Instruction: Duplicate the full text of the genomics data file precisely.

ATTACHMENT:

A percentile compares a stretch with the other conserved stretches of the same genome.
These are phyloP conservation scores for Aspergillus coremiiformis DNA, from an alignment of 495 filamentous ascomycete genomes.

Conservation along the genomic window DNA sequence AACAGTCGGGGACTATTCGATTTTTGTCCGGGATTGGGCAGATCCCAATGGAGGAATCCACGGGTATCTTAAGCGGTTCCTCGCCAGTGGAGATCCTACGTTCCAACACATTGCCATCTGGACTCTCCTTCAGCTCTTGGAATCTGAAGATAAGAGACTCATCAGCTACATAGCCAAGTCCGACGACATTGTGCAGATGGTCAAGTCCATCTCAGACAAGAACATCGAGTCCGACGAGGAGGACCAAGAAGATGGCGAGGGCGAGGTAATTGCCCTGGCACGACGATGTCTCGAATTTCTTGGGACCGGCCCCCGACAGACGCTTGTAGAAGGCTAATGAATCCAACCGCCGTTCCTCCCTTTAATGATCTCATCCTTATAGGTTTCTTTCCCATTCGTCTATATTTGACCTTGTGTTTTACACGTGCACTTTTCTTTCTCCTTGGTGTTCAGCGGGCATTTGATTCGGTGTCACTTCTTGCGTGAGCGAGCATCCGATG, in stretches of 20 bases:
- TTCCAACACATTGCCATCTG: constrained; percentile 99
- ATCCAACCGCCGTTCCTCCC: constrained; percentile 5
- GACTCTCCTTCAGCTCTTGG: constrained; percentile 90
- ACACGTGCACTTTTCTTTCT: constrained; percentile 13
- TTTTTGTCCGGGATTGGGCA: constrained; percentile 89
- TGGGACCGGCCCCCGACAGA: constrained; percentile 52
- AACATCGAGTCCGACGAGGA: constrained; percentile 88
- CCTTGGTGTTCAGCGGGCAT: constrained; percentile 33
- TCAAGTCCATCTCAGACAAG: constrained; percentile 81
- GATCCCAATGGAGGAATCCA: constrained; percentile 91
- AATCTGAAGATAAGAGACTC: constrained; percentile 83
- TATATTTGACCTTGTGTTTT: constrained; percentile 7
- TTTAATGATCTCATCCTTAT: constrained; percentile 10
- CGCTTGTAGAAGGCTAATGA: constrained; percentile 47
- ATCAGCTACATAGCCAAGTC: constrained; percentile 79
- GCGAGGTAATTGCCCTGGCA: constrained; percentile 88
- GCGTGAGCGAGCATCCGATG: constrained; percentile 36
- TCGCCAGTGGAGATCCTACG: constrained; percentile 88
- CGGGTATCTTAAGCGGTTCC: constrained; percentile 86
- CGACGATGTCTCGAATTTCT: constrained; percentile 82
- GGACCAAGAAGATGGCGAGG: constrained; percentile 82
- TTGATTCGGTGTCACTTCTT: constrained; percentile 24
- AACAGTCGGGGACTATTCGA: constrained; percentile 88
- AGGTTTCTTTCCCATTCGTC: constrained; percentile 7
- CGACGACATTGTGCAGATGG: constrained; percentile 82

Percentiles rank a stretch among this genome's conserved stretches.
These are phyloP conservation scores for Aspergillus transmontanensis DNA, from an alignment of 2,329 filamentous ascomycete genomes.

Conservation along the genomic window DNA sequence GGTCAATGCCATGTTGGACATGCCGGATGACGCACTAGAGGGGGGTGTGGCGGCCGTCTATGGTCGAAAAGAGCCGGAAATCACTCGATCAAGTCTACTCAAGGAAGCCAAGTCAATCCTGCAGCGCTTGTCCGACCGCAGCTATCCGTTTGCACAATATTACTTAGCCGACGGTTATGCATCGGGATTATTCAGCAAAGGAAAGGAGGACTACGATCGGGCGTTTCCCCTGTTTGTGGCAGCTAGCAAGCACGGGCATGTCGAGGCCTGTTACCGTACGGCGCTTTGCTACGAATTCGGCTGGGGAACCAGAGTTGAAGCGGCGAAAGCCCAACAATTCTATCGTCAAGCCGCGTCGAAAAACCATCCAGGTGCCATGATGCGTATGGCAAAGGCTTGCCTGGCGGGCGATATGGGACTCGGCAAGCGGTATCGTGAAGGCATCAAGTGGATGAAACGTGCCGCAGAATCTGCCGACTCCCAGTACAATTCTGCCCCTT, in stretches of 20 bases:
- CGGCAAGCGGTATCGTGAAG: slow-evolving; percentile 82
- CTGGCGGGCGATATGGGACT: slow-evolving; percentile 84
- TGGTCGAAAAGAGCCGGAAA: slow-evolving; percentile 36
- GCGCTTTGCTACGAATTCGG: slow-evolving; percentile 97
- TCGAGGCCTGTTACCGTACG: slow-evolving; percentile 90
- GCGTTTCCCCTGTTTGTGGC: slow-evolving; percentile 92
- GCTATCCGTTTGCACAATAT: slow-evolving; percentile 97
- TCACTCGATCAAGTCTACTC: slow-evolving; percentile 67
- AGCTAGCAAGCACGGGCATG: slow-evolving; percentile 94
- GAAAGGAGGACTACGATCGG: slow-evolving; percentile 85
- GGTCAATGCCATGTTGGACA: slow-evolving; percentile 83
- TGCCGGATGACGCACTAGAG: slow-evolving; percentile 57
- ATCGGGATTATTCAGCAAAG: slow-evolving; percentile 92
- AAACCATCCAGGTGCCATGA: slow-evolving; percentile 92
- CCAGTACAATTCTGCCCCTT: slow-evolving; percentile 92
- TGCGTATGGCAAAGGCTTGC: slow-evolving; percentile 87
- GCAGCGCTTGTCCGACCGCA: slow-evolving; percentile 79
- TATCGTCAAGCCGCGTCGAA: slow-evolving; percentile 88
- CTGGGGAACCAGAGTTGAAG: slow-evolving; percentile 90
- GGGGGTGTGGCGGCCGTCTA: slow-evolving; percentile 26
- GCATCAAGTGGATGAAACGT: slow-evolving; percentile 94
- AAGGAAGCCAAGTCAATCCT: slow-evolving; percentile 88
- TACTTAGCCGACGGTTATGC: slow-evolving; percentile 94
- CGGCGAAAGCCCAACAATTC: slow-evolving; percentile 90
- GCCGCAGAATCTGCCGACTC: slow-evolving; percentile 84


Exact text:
A percentile compares a stretch with the other conserved stretches of the same genome.
These are phyloP conservation scores for Aspergillus coremiiformis DNA, from an alignment of 495 filamentous ascomycete genomes.

Conservation along the genomic window DNA sequence AACAGTCGGGGACTATTCGATTTTTGTCCGGGATTGGGCAGATCCCAATGGAGGAATCCACGGGTATCTTAAGCGGTTCCTCGCCAGTGGAGATCCTACGTTCCAACACATTGCCATCTGGACTCTCCTTCAGCTCTTGGAATCTGAAGATAAGAGACTCATCAGCTACATAGCCAAGTCCGACGACATTGTGCAGATGGTCAAGTCCATCTCAGACAAGAACATCGAGTCCGACGAGGAGGACCAAGAAGATGGCGAGGGCGAGGTAATTGCCCTGGCACGACGATGTCTCGAATTTCTTGGGACCGGCCCCCGACAGACGCTTGTAGAAGGCTAATGAATCCAACCGCCGTTCCTCCCTTTAATGATCTCATCCTTATAGGTTTCTTTCCCATTCGTCTATATTTGACCTTGTGTTTTACACGTGCACTTTTCTTTCTCCTTGGTGTTCAGCGGGCATTTGATTCGGTGTCACTTCTTGCGTGAGCGAGCATCCGATG, in stretches of 20 bases:
- TTCCAACACATTGCCATCTG: constrained; percentile 99
- ATCCAACCGCCGTTCCTCCC: constrained; percentile 5
- GACTCTCCTTCAGCTCTTGG: constrained; percentile 90
- ACACGTGCACTTTTCTTTCT: constrained; percentile 13
- TTTTTGTCCGGGATTGGGCA: constrained; percentile 89
- TGGGACCGGCCCCCGACAGA: constrained; percentile 52
- AACATCGAGTCCGACGAGGA: constrained; percentile 88
- CCTTGGTGTTCAGCGGGCAT: constrained; percentile 33
- TCAAGTCCATCTCAGACAAG: constrained; percentile 81
- GATCCCAATGGAGGAATCCA: constrained; percentile 91
- AATCTGAAGATAAGAGACTC: constrained; percentile 83
- TATATTTGACCTTGTGTTTT: constrained; percentile 7
- TTTAATGATCTCATCCTTAT: constrained; percentile 10
- CGCTTGTAGAAGGCTAATGA: constrained; percentile 47
- ATCAGCTACATAGCCAAGTC: constrained; percentile 79
- GCGAGGTAATTGCCCTGGCA: constrained; percentile 88
- GCGTGAGCGAGCATCCGATG: constrained; percentile 36
- TCGCCAGTGGAGATCCTACG: constrained; percentile 88
- CGGGTATCTTAAGCGGTTCC: constrained; percentile 86
- CGACGATGTCTCGAATTTCT: constrained; percentile 82
- GGACCAAGAAGATGGCGAGG: constrained; percentile 82
- TTGATTCGGTGTCACTTCTT: constrained; percentile 24
- AACAGTCGGGGACTATTCGA: constrained; percentile 88
- AGGTTTCTTTCCCATTCGTC: constrained; percentile 7
- CGACGACATTGTGCAGATGG: constrained; percentile 82

Percentiles rank a stretch among this genome's conserved stretches.
These are phyloP conservation scores for Aspergillus transmontanensis DNA, from an alignment of 2,329 filamentous ascomycete genomes.

Conservation along the genomic window DNA sequence GGTCAATGCCATGTTGGACATGCCGGATGACGCACTAGAGGGGGGTGTGGCGGCCGTCTATGGTCGAAAAGAGCCGGAAATCACTCGATCAAGTCTACTCAAGGAAGCCAAGTCAATCCTGCAGCGCTTGTCCGACCGCAGCTATCCGTTTGCACAATATTACTTAGCCGACGGTTATGCATCGGGATTATTCAGCAAAGGAAAGGAGGACTACGATCGGGCGTTTCCCCTGTTTGTGGCAGCTAGCAAGCACGGGCATGTCGAGGCCTGTTACCGTACGGCGCTTTGCTACGAATTCGGCTGGGGAACCAGAGTTGAAGCGGCGAAAGCCCAACAATTCTATCGTCAAGCCGCGTCGAAAAACCATCCAGGTGCCATGATGCGTATGGCAAAGGCTTGCCTGGCGGGCGATATGGGACTCGGCAAGCGGTATCGTGAAGGCATCAAGTGGATGAAACGTGCCGCAGAATCTGCCGACTCCCAGTACAATTCTGCCCCTT, in stretches of 20 bases:
- CGGCAAGCGGTATCGTGAAG: slow-evolving; percentile 82
- CTGGCGGGCGATATGGGACT: slow-evolving; percentile 84
- TGGTCGAAAAGAGCCGGAAA: slow-evolving; percentile 36
- GCGCTTTGCTACGAATTCGG: slow-evolving; percentile 97
- TCGAGGCCTGTTACCGTACG: slow-evolving; percentile 90
- GCGTTTCCCCTGTTTGTGGC: slow-evolving; percentile 92
- GCTATCCGTTTGCACAATAT: slow-evolving; percentile 97
- TCACTCGATCAAGTCTACTC: slow-evolving; percentile 67
- AGCTAGCAAGCACGGGCATG: slow-evolving; percentile 94
- GAAAGGAGGACTACGATCGG: slow-evolving; percentile 85
- GGTCAATGCCATGTTGGACA: slow-evolving; percentile 83
- TGCCGGATGACGCACTAGAG: slow-evolving; percentile 57
- ATCGGGATTATTCAGCAAAG: slow-evolving; percentile 92
- AAACCATCCAGGTGCCATGA: slow-evolving; percentile 92
- CCAGTACAATTCTGCCCCTT: slow-evolving; percentile 92
- TGCGTATGGCAAAGGCTTGC: slow-evolving; percentile 87
- GCAGCGCTTGTCCGACCGCA: slow-evolving; percentile 79
- TATCGTCAAGCCGCGTCGAA: slow-evolving; percentile 88
- CTGGGGAACCAGAGTTGAAG: slow-evolving; percentile 90
- GGGGGTGTGGCGGCCGTCTA: slow-evolving; percentile 26
- GCATCAAGTGGATGAAACGT: slow-evolving; percentile 94
- AAGGAAGCCAAGTCAATCCT: slow-evolving; percentile 88
- TACTTAGCCGACGGTTATGC: slow-evolving; percentile 94
- CGGCGAAAGCCCAACAATTC: slow-evolving; percentile 90
- GCCGCAGAATCTGCCGACTC: slow-evolving; percentile 84